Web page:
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We know that when a curse hits an object, it bounces off/lights it on fire/makes it explode.

Another jet of green light flew from behind the silver shield. This time it was the one-armed centaur, galloping in front of Dumbledore, that took the blast and shattered into a hundred pieces

However, we see spells being cast through the invisibility cloak:

Sturgis had Moody’s Invisibility Cloak, right? So, what if he was standing guard by the door, invisible, and Malfoy heard him move - or guessed someone was there - or just did the Imperius Curse on the off-chance there’d be a guard there?

“Petrificus Totalus!” Without warning, Malfoy pointed his wand at Harry, who was instantly paralyzed. As though in slow motion, he toppled out of the luggage rack and fell, with an agonizing, floor-shaking crash, at Malfoy’s feet, the Invisibility Cloak trapped beneath him

He immobilized me, I couldn’t do anything, I was under the Invisibility Cloak

We also see Harry cast spells through the invisibility cloak:

Harry raised the hawthorn wand beneath the cloak, pointed it at the old goblin, and whispered, for the first time in his life, “Imperio!”

Hidden beneath the Invisibility Cloak, Harry cast a Shield Charm between Neville and Voldemort before the latter could raise his wand.

So why do the curses pass through the invisibility cloak? Even Xenophilius Lovegood explains how powerful the cloak is:

“Ah, but the Third Hallows is true Cloak of Invisibility, Miss Granger! I mean to say, it is not a traveling cloak imbued with a Disillusionment Charm, or carrying a Bedazzling Hex or else woven from Demiguise hair, which will hide one initially but fade with the years until it turns opaque. We are talking about a cloak that really and truly renders the wearer completely invisible, and endures eternally, giving constant and impenetrable concealment, no matter what spells are cast at it. How many cloaks have you ever seen like that, Miss Granger?”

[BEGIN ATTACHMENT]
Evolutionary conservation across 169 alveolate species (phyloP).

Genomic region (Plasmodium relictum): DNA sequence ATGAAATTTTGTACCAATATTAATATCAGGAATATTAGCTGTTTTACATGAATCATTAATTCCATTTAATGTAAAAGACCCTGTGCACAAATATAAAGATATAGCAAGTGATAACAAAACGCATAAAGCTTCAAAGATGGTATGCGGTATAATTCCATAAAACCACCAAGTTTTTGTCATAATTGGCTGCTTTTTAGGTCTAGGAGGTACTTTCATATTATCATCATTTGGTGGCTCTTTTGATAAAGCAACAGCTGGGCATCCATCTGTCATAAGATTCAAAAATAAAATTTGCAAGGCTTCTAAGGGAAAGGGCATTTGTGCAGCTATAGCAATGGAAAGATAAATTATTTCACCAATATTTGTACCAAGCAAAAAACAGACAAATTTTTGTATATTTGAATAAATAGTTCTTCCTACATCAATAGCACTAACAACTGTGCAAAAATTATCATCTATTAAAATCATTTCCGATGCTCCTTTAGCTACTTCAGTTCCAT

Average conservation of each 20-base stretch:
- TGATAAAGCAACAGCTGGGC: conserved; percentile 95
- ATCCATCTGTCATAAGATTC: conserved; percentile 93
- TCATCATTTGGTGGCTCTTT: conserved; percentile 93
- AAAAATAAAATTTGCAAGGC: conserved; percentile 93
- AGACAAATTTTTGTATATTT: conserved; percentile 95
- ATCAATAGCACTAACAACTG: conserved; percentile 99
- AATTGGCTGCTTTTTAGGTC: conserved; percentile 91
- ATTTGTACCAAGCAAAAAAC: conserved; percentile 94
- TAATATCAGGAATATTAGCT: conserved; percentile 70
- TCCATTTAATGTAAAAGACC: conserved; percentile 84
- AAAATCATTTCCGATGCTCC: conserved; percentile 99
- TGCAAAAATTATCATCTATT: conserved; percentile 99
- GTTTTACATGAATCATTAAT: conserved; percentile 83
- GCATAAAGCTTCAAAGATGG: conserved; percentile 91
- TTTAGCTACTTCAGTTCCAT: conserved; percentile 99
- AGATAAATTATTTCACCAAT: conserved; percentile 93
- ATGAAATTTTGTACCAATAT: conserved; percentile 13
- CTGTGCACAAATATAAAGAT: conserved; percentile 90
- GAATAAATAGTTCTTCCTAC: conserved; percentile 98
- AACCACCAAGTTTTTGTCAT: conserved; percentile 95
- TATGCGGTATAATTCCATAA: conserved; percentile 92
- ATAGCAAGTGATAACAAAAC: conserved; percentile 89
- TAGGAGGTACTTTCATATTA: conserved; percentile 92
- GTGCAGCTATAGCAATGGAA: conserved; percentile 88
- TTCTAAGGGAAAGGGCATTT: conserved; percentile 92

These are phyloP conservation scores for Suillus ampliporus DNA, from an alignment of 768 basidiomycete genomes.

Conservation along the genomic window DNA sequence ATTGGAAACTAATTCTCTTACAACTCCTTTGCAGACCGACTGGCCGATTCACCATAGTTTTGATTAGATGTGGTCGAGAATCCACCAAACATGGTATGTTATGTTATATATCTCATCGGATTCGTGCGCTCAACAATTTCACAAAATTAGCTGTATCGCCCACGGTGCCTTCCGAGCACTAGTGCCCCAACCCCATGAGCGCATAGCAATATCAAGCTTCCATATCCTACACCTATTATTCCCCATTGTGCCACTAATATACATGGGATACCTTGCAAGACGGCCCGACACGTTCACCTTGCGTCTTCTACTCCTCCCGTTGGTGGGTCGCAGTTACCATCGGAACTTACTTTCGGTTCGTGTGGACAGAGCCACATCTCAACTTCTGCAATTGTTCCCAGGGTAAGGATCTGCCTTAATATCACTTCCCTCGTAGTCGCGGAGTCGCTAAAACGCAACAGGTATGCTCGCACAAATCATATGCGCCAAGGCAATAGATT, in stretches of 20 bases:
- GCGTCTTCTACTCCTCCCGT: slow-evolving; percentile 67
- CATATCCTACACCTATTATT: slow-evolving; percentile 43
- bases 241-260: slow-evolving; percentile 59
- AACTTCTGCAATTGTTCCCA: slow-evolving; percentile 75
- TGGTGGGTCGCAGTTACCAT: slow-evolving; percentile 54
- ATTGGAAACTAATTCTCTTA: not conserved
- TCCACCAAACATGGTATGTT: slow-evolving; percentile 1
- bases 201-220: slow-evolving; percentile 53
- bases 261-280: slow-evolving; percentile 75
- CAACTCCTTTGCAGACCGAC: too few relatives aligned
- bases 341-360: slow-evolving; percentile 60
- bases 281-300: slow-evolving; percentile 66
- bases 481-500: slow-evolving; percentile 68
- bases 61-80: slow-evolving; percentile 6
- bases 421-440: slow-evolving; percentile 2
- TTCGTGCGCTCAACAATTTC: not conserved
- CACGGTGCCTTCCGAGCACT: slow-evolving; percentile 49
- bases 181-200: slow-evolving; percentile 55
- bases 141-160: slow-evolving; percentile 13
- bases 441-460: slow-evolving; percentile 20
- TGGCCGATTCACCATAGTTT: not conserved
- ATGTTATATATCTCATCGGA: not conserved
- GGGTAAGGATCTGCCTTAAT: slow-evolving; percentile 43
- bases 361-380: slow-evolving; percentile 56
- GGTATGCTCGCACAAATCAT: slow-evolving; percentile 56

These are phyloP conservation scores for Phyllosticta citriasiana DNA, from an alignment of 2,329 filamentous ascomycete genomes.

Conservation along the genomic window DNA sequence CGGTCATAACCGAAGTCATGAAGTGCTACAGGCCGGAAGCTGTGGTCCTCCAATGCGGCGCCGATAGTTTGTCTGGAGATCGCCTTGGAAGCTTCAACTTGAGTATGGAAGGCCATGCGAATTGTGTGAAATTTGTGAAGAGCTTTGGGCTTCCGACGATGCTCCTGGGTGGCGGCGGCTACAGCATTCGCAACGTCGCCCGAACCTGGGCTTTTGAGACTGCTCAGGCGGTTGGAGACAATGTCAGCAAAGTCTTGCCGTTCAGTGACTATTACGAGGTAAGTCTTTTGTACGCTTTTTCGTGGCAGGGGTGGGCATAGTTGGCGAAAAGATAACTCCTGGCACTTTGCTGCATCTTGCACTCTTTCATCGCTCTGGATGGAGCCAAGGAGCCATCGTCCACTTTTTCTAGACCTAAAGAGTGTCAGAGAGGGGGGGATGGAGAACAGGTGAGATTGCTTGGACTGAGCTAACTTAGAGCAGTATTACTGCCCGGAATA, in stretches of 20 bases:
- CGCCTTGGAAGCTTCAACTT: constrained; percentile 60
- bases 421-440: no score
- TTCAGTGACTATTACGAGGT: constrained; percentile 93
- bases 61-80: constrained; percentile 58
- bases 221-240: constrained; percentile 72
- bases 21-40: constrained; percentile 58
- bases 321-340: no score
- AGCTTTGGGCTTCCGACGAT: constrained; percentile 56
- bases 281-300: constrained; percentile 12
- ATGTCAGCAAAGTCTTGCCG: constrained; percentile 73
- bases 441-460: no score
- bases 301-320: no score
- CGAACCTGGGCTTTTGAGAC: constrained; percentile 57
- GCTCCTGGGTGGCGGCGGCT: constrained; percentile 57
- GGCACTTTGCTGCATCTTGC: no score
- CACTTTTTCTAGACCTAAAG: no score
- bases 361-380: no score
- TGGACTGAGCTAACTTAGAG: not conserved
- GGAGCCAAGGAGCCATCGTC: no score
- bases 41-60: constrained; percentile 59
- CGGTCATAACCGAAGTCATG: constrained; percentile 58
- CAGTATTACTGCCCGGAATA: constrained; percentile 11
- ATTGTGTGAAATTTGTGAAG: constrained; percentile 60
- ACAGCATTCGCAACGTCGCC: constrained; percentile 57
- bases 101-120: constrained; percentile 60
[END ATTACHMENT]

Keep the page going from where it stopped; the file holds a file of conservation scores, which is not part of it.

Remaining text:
Although he's talking about the cloak's strong concealment, we can still understand how powerful the cloak is, and that it has the ability to block spells. So why don't we see the cloak acting like that?

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    The final quote seems to be talking about revealment spells not spells in general. Wouldn't the cloak really just act like clothing though? If you're hit with a spell on your clothes, it still affects you so logically that's the case with the cloak too.
    – TheLethalCarrot
    Commented Jun 25, 2021 at 11:40
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    You may also want to note that Xenophilius Lovegood is a crank.
    – Valorum
    Commented Jun 25, 2021 at 11:47
  • @TheLethalCarrot- So if you have a piece of clothing in front of your wand and you cast a spell, it would just go through it?
    – MBEllis
    Commented Jun 25, 2021 at 11:58
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    That would be intangiblity and that would be an even more impressive ability than simply hiding from Death. Maybe spells pass through the cloak as a side effect? I never thought the cloak can block spells but it's power is to become completely invisible yet the Maurader's map, created by four teens managed to locate the cloak when Death couldn't.. I believe it's ability is either over exaggerated or misunderstood, considering most would never come in contact with the real cloak created by Death.
    – Shadow
    Commented Jun 25, 2021 at 12:24
  • I don't see anything in the quoted text that suggests the cloak has the "ability to block spells". The concealment is impenetrable, not the cloak itself. It's not a suit of armor. Commented Jun 25, 2021 at 13:30

2 Answers 2

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The Cloak Only Hides You From Death